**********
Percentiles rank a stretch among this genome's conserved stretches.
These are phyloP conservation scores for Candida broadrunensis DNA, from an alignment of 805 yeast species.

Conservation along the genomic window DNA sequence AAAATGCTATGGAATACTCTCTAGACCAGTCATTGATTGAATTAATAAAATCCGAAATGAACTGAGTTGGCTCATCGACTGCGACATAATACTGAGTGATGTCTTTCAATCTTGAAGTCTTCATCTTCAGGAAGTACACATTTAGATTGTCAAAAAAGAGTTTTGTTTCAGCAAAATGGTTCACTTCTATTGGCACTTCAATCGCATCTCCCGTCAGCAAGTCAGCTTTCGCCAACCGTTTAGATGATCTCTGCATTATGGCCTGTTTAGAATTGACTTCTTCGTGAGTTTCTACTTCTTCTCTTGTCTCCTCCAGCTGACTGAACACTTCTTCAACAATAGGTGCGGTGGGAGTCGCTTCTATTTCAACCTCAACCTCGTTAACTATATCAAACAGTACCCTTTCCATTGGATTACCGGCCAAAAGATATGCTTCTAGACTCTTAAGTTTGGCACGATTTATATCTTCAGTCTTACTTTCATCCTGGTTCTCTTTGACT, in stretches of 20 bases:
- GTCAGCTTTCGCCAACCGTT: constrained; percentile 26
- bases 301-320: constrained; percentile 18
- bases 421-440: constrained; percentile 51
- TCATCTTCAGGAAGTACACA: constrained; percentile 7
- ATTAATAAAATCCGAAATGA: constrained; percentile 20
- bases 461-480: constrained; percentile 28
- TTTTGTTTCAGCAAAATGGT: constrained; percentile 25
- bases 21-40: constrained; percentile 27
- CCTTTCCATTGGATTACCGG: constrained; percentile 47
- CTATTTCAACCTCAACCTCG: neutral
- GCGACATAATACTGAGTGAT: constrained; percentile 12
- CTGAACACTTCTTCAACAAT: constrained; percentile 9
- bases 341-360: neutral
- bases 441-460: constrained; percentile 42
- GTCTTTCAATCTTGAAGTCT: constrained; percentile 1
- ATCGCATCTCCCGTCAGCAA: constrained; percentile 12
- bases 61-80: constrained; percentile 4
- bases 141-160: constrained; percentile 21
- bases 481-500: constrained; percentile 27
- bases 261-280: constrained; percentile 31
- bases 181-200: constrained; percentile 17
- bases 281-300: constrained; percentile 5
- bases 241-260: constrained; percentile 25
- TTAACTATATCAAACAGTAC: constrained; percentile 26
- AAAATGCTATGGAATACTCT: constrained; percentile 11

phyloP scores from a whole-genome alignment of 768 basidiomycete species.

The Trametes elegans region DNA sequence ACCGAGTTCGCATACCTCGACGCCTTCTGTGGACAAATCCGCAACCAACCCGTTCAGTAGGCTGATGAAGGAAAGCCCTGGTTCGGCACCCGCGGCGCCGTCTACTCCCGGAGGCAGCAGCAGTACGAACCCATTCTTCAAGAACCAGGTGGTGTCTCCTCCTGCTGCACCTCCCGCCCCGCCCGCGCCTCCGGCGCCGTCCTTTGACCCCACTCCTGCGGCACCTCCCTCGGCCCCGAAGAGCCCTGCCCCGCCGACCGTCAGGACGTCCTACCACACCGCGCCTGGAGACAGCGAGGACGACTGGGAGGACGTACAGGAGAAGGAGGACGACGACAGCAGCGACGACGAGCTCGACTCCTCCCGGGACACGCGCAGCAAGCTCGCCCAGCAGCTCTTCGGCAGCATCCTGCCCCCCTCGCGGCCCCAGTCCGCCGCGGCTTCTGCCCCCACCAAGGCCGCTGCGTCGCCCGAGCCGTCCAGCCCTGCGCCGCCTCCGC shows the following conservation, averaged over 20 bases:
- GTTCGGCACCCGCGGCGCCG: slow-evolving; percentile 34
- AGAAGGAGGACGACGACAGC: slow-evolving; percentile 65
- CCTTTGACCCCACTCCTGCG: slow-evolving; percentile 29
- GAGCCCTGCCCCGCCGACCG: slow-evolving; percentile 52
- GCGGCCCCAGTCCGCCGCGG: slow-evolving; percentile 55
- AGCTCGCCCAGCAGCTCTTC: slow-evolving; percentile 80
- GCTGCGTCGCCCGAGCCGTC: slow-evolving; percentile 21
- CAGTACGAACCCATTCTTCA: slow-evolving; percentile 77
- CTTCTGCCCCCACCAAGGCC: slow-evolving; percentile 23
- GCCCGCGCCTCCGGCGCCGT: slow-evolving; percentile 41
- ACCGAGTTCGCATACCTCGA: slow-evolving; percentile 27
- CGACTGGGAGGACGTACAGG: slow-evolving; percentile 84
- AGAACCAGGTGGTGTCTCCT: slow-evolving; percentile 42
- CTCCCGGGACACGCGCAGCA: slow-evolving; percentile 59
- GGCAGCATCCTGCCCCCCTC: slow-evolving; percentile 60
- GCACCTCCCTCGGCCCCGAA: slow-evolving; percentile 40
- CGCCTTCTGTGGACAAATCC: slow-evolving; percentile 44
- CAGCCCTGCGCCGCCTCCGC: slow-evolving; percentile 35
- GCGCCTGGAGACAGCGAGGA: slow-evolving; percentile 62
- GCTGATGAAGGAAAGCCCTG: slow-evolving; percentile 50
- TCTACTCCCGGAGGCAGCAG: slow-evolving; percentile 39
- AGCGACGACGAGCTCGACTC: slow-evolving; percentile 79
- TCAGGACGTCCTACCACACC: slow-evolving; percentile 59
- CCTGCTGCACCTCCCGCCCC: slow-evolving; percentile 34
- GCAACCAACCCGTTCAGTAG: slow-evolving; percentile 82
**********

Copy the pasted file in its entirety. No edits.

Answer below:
Percentiles rank a stretch among this genome's conserved stretches.
These are phyloP conservation scores for Candida broadrunensis DNA, from an alignment of 805 yeast species.

Conservation along the genomic window DNA sequence AAAATGCTATGGAATACTCTCTAGACCAGTCATTGATTGAATTAATAAAATCCGAAATGAACTGAGTTGGCTCATCGACTGCGACATAATACTGAGTGATGTCTTTCAATCTTGAAGTCTTCATCTTCAGGAAGTACACATTTAGATTGTCAAAAAAGAGTTTTGTTTCAGCAAAATGGTTCACTTCTATTGGCACTTCAATCGCATCTCCCGTCAGCAAGTCAGCTTTCGCCAACCGTTTAGATGATCTCTGCATTATGGCCTGTTTAGAATTGACTTCTTCGTGAGTTTCTACTTCTTCTCTTGTCTCCTCCAGCTGACTGAACACTTCTTCAACAATAGGTGCGGTGGGAGTCGCTTCTATTTCAACCTCAACCTCGTTAACTATATCAAACAGTACCCTTTCCATTGGATTACCGGCCAAAAGATATGCTTCTAGACTCTTAAGTTTGGCACGATTTATATCTTCAGTCTTACTTTCATCCTGGTTCTCTTTGACT, in stretches of 20 bases:
- GTCAGCTTTCGCCAACCGTT: constrained; percentile 26
- bases 301-320: constrained; percentile 18
- bases 421-440: constrained; percentile 51
- TCATCTTCAGGAAGTACACA: constrained; percentile 7
- ATTAATAAAATCCGAAATGA: constrained; percentile 20
- bases 461-480: constrained; percentile 28
- TTTTGTTTCAGCAAAATGGT: constrained; percentile 25
- bases 21-40: constrained; percentile 27
- CCTTTCCATTGGATTACCGG: constrained; percentile 47
- CTATTTCAACCTCAACCTCG: neutral
- GCGACATAATACTGAGTGAT: constrained; percentile 12
- CTGAACACTTCTTCAACAAT: constrained; percentile 9
- bases 341-360: neutral
- bases 441-460: constrained; percentile 42
- GTCTTTCAATCTTGAAGTCT: constrained; percentile 1
- ATCGCATCTCCCGTCAGCAA: constrained; percentile 12
- bases 61-80: constrained; percentile 4
- bases 141-160: constrained; percentile 21
- bases 481-500: constrained; percentile 27
- bases 261-280: constrained; percentile 31
- bases 181-200: constrained; percentile 17
- bases 281-300: constrained; percentile 5
- bases 241-260: constrained; percentile 25
- TTAACTATATCAAACAGTAC: constrained; percentile 26
- AAAATGCTATGGAATACTCT: constrained; percentile 11

phyloP scores from a whole-genome alignment of 768 basidiomycete species.

The Trametes elegans region DNA sequence ACCGAGTTCGCATACCTCGACGCCTTCTGTGGACAAATCCGCAACCAACCCGTTCAGTAGGCTGATGAAGGAAAGCCCTGGTTCGGCACCCGCGGCGCCGTCTACTCCCGGAGGCAGCAGCAGTACGAACCCATTCTTCAAGAACCAGGTGGTGTCTCCTCCTGCTGCACCTCCCGCCCCGCCCGCGCCTCCGGCGCCGTCCTTTGACCCCACTCCTGCGGCACCTCCCTCGGCCCCGAAGAGCCCTGCCCCGCCGACCGTCAGGACGTCCTACCACACCGCGCCTGGAGACAGCGAGGACGACTGGGAGGACGTACAGGAGAAGGAGGACGACGACAGCAGCGACGACGAGCTCGACTCCTCCCGGGACACGCGCAGCAAGCTCGCCCAGCAGCTCTTCGGCAGCATCCTGCCCCCCTCGCGGCCCCAGTCCGCCGCGGCTTCTGCCCCCACCAAGGCCGCTGCGTCGCCCGAGCCGTCCAGCCCTGCGCCGCCTCCGC shows the following conservation, averaged over 20 bases:
- GTTCGGCACCCGCGGCGCCG: slow-evolving; percentile 34
- AGAAGGAGGACGACGACAGC: slow-evolving; percentile 65
- CCTTTGACCCCACTCCTGCG: slow-evolving; percentile 29
- GAGCCCTGCCCCGCCGACCG: slow-evolving; percentile 52
- GCGGCCCCAGTCCGCCGCGG: slow-evolving; percentile 55
- AGCTCGCCCAGCAGCTCTTC: slow-evolving; percentile 80
- GCTGCGTCGCCCGAGCCGTC: slow-evolving; percentile 21
- CAGTACGAACCCATTCTTCA: slow-evolving; percentile 77
- CTTCTGCCCCCACCAAGGCC: slow-evolving; percentile 23
- GCCCGCGCCTCCGGCGCCGT: slow-evolving; percentile 41
- ACCGAGTTCGCATACCTCGA: slow-evolving; percentile 27
- CGACTGGGAGGACGTACAGG: slow-evolving; percentile 84
- AGAACCAGGTGGTGTCTCCT: slow-evolving; percentile 42
- CTCCCGGGACACGCGCAGCA: slow-evolving; percentile 59
- GGCAGCATCCTGCCCCCCTC: slow-evolving; percentile 60
- GCACCTCCCTCGGCCCCGAA: slow-evolving; percentile 40
- CGCCTTCTGTGGACAAATCC: slow-evolving; percentile 44
- CAGCCCTGCGCCGCCTCCGC: slow-evolving; percentile 35
- GCGCCTGGAGACAGCGAGGA: slow-evolving; percentile 62
- GCTGATGAAGGAAAGCCCTG: slow-evolving; percentile 50
- TCTACTCCCGGAGGCAGCAG: slow-evolving; percentile 39
- AGCGACGACGAGCTCGACTC: slow-evolving; percentile 79
- TCAGGACGTCCTACCACACC: slow-evolving; percentile 59
- CCTGCTGCACCTCCCGCCCC: slow-evolving; percentile 34
- GCAACCAACCCGTTCAGTAG: slow-evolving; percentile 82